The Netherlands is withdrawing sanctions against Russia WITHOUT EU permission
By Kevin Hughes // Nov 11, 2022

The Netherlands has decided to withdraw sanctions against Russia without permission from the European Union (EU). The Dutch ministries of Foreign Affairs, Economic Affairs, Finance, Infrastructure and Education have the option of granting exemptions.

According to a report, the Dutch ministries have granted a total of 91 exemptions from sanctions against Russia.

However, the ministries did not reveal the names of the companies involved, the value of the transactions exempted and the business sectors concerned. A spokesperson confirmed that the said ministries are allowed to grant exemptions to sanctions to "allow a degree of flexibility in specific cases."

As an example, the Ministry of Infrastructure and Water Management gave exemptions so 34 ships could enter Dutch ports because they carried significant cargo like aluminum and food. The EU banned ships sailing under the Russian flag from European ports beginning April.

It was also reported that the Ministry of Foreign Affairs had given exemptions to boost "diplomatic relations."

Transactions have also been made available at Russian financial institutions on the sanctions list. These are banks with more than 50 percent of the shares owned by the Kremlin, such as Sberbank, VTB, VEB and Gazprombank.

The Ministry of Finance provided 13 additional exemptions connected to frozen assets or financing of goods that go through the sanctions system.

Climate and Energy, which is under the Ministry of Economic Affairs, gave 25 permits for Dutch organizations to still receive energy from former Gazprom companies. (Related: Hungary, Serbia building pipeline for Russian oil and gas to dodge EU sanctions.)

The exemptions support 150 companies and organizations, including municipalities, schools and water boards. The Gazprom companies are now called Securing Energy for Europe (SEFE) Group.

Foreign Trade and Development Cooperation, which is under Foreign Affairs, granted 18 exemptions to 13 organizations on "humanitarian grounds" for cooperation between the EU and Russia on "purely civilian matters."

Foreign Affairs also gave a waiver so a corporation could get another payment from Russia.

Dutch tech companies "unwittingly" selling technology to Russia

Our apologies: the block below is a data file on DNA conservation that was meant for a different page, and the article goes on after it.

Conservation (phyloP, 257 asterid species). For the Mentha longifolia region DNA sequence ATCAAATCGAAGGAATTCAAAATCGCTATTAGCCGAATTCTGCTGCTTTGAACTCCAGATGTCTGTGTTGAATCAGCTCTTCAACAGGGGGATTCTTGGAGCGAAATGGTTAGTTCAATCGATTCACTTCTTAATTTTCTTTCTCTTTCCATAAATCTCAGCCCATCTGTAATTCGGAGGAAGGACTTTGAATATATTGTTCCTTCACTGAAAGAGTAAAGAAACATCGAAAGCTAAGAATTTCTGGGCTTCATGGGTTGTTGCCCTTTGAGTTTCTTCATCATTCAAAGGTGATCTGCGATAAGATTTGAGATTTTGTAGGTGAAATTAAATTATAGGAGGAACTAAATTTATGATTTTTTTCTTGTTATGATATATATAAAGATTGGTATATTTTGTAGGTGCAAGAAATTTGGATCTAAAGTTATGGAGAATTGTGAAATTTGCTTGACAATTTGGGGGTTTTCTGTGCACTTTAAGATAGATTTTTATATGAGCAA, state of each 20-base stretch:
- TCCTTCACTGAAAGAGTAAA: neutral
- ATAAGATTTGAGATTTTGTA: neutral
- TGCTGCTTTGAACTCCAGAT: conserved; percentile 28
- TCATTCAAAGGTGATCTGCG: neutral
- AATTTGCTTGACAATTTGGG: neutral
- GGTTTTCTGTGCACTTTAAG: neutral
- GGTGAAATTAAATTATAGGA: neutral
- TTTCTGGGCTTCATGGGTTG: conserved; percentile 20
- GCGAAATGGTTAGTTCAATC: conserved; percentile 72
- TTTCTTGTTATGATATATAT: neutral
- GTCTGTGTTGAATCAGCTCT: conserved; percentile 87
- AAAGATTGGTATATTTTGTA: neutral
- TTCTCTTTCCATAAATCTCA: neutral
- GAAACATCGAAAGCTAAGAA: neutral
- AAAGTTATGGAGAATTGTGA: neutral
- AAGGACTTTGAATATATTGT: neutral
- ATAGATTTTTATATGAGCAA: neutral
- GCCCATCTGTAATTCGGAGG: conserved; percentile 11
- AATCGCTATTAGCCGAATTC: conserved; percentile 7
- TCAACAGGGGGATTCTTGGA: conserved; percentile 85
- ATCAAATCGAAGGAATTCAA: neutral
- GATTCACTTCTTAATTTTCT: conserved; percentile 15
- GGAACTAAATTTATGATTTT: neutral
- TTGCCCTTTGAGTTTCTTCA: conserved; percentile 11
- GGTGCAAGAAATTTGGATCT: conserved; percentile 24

Meanwhile, Dutch tech companies are "unwittingly" selling their technology to corporations established by the Russian military intelligence agency. This was verified by a spokesperson for the Ministry of Defense after statements made by Jan Swillens, head of the Military Intelligence and Security Service.

As reported by Swillens, the Russian secret service has found dozens of firms that operate in the Netherlands as "front companies" to avoid Western sanctions. These companies are purchasing technology that they will later smuggle to Russia for military purposes.

Swillens has called on Dutch high-tech companies to carry out more comprehensive research into their customers and to ask about the actual end users of their products.

Just recently, Dutch law enforcement imprisoned a 55-year-old man on suspicion of supplying microchips to Russia by bypassing sanctions.

The microchips in question can be utilized in the defense industry and because of international sanctions they must not be sold to Russian corporations. The man said he was selling the products to other nations. His bank accounts and trading inventory were confiscated.

Follow for more news about EU sanctions against Russia.

Watch the video below about the EU sanctions on Russia's energy, finance and transport sectors.

This video is from the News and Current Events channel on

More related articles:

EU committing economic suicide by imposing sanctions on Russia.

Tens of thousands of Czech protesters gather in Prague to demand end of sanctions against Russia, withdrawal from EU and NATO.

Return to the Dark Ages: European steel, metals industries plead with EU to stop de-industrializing the continent with its sanctions against Russia.

Russia responds to another round of EU sanctions by restricting exports of noble gases like neon, which is essential for making computer chips.

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